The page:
Minnesota geology not suited to store carbon undergroundby Stephanie Hemphill, Minnesota Public Radio
St. Paul, Minn. — Legislators heard the highlights of two reports yesterday on the potential to capture greenhouse gases in Minnesota's plants, soils, and rocks.
The Legislature ordered the studies last year when it set ambitious goals to reduce climate-changing gases.
Cheryl Miller coordinated the study that looked at capturing carbon in plants and soils.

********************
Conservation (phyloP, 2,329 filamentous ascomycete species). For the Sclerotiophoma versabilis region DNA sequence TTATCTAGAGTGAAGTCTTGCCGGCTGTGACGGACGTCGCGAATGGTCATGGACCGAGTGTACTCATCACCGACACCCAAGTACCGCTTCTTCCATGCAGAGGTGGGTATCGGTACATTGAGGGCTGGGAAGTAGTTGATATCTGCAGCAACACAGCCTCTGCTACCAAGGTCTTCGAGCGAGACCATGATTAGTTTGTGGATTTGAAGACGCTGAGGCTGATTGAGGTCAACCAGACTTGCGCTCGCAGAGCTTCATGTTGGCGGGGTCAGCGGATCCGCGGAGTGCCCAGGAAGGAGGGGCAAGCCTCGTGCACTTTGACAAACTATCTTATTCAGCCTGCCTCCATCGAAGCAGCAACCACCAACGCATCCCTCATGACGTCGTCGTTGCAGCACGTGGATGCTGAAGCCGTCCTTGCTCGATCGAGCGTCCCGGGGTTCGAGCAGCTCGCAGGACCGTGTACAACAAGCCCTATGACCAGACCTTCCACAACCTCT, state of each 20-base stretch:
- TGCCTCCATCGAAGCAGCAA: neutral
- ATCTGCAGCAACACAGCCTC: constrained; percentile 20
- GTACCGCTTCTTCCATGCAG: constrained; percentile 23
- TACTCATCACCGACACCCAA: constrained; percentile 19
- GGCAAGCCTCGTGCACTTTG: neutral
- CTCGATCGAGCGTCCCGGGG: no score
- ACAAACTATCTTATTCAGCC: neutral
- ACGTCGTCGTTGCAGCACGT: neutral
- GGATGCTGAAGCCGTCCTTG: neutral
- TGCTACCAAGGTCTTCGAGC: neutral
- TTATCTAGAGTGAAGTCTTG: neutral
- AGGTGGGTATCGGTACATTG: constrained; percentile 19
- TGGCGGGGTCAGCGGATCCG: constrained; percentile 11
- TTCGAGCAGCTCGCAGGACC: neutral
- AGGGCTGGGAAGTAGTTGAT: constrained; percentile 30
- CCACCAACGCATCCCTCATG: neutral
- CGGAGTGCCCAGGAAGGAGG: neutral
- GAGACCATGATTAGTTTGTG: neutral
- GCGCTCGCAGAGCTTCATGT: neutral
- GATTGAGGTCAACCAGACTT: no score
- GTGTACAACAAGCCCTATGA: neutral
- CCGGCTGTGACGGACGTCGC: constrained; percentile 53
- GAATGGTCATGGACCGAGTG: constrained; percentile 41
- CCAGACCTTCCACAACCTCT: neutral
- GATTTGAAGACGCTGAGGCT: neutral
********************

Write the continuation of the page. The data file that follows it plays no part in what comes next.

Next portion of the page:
She told the Senate Energy Committee the most important thing is to protect forests and especially peat lands, because they're already storing carbon.
She said a warming, drying climate would threaten the ability of peat bogs to do that work.
"And if they would start to re-emit CO2 we would be in a world of hurt, we would have to really figure out where we were going to cut other places," Miller said.
The other report said Minnesota's geology is not appropriate for storing carbon dioxide underground.